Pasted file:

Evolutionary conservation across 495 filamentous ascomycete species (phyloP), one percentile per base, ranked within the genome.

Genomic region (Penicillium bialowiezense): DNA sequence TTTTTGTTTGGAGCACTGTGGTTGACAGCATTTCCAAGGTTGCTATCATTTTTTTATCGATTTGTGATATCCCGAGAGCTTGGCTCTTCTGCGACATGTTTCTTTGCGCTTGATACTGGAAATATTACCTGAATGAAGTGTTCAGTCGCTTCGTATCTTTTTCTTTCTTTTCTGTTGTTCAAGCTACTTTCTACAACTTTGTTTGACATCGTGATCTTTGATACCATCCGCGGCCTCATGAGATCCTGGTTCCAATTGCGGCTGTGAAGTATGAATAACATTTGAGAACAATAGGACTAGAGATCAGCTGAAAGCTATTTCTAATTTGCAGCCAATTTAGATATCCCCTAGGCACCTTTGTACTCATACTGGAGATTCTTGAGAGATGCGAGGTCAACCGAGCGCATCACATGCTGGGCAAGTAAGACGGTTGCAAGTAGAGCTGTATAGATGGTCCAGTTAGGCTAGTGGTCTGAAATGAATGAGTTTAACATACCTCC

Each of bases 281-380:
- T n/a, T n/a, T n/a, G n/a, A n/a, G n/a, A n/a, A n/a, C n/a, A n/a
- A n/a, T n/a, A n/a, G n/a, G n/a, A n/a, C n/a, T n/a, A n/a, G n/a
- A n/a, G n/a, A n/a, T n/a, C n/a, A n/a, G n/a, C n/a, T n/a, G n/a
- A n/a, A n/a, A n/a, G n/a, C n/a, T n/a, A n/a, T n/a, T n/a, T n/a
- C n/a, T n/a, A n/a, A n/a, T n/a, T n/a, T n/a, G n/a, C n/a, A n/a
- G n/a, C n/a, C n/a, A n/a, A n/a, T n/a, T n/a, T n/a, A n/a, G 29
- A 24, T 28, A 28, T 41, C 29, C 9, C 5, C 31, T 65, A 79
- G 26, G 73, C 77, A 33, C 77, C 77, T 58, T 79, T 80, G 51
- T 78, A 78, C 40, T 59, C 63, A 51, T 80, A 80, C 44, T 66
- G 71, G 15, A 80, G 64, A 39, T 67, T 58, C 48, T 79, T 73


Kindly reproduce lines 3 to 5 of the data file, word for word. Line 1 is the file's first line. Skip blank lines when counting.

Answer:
Each of bases 281-380:
- T n/a, T n/a, T n/a, G n/a, A n/a, G n/a, A n/a, A n/a, C n/a, A n/a
- A n/a, T n/a, A n/a, G n/a, G n/a, A n/a, C n/a, T n/a, A n/a, G n/a